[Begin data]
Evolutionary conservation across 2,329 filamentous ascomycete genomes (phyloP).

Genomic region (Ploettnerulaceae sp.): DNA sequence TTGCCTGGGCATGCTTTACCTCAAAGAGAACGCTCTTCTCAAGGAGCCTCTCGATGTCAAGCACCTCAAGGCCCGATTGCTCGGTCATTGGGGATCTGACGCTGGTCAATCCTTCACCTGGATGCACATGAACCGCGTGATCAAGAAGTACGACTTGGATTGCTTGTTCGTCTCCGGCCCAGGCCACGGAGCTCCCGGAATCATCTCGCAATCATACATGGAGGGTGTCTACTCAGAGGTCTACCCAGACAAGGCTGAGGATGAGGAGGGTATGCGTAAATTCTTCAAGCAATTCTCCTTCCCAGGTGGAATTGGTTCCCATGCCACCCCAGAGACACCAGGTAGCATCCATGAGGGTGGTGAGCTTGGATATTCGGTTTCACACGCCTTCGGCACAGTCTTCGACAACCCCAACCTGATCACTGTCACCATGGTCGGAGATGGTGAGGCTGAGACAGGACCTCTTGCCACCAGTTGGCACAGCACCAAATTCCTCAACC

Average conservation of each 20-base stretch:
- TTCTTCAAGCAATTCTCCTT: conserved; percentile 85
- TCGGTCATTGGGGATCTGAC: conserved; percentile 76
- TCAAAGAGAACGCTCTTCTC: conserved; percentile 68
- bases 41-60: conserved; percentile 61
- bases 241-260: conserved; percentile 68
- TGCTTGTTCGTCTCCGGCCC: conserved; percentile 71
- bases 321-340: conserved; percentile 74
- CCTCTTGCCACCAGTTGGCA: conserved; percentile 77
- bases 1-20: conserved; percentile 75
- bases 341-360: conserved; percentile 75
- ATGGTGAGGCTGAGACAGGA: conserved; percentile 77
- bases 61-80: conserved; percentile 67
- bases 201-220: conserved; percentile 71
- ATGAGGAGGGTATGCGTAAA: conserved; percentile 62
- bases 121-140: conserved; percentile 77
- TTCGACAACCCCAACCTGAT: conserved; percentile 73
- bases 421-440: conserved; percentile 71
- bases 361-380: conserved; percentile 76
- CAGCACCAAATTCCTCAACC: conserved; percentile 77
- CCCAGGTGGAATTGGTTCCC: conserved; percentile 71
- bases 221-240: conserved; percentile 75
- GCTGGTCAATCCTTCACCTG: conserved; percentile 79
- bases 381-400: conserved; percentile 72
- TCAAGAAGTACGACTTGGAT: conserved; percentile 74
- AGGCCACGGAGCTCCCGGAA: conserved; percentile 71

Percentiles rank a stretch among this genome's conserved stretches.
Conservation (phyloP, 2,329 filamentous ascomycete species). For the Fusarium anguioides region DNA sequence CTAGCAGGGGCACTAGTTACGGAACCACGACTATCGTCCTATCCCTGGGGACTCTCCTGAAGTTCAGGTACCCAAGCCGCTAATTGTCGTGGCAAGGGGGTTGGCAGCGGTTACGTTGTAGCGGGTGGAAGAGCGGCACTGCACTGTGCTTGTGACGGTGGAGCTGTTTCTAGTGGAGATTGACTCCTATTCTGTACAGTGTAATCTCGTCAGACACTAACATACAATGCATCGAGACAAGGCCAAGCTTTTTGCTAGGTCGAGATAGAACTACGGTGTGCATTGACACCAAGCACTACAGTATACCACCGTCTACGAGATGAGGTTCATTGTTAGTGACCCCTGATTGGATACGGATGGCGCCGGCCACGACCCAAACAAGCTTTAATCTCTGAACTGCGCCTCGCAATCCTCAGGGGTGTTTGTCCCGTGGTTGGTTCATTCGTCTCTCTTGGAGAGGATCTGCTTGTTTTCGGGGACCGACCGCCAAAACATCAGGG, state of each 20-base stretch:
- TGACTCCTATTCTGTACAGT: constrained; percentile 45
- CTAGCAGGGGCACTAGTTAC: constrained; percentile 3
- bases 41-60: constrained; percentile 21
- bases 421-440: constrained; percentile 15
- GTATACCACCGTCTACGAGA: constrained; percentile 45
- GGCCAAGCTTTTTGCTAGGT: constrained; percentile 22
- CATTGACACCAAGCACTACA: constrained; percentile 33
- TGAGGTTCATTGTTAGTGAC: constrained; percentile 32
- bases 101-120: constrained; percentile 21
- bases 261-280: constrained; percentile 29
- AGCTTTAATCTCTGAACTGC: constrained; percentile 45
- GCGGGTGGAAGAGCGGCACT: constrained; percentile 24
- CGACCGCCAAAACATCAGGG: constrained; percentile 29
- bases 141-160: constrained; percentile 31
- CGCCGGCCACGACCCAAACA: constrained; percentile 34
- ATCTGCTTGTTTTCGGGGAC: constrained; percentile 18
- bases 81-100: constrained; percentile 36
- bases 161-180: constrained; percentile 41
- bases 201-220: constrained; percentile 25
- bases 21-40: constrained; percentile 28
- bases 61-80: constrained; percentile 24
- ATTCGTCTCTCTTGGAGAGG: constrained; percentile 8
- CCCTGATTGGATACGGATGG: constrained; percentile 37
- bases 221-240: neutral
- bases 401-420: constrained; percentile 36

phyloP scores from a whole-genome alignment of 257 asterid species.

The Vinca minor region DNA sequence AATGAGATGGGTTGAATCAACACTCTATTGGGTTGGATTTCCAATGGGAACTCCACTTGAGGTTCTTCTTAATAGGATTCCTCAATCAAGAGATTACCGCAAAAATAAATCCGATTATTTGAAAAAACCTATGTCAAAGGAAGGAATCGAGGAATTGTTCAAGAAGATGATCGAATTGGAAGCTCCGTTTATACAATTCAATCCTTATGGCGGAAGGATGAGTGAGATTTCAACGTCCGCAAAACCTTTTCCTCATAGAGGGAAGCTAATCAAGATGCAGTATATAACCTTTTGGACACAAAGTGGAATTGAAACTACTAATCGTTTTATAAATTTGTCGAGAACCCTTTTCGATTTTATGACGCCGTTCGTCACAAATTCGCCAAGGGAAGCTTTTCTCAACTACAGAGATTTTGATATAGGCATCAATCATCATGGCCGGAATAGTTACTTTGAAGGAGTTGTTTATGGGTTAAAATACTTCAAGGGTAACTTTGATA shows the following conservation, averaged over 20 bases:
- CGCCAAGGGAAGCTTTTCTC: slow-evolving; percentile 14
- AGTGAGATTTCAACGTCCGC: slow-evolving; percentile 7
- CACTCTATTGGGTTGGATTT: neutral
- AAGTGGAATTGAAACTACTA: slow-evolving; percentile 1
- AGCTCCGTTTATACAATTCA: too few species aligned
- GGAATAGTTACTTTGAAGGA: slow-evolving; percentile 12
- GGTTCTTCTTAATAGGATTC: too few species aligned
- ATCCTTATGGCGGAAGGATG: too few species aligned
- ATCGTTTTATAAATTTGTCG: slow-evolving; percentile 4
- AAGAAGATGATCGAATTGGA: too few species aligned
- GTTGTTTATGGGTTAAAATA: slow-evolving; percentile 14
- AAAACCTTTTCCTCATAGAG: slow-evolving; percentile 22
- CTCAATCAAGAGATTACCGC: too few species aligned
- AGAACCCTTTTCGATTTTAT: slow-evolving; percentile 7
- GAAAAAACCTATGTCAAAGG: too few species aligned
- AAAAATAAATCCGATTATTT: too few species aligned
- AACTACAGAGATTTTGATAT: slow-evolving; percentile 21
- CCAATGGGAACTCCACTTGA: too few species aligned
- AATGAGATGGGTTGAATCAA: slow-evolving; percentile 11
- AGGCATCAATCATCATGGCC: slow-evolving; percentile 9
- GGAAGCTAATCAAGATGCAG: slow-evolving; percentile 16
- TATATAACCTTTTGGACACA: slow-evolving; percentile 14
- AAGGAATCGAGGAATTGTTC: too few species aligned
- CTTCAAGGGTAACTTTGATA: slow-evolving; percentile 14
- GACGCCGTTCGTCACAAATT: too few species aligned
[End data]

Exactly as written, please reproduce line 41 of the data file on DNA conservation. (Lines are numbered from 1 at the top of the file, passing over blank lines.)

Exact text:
- AGCTTTAATCTCTGAACTGC: constrained; percentile 45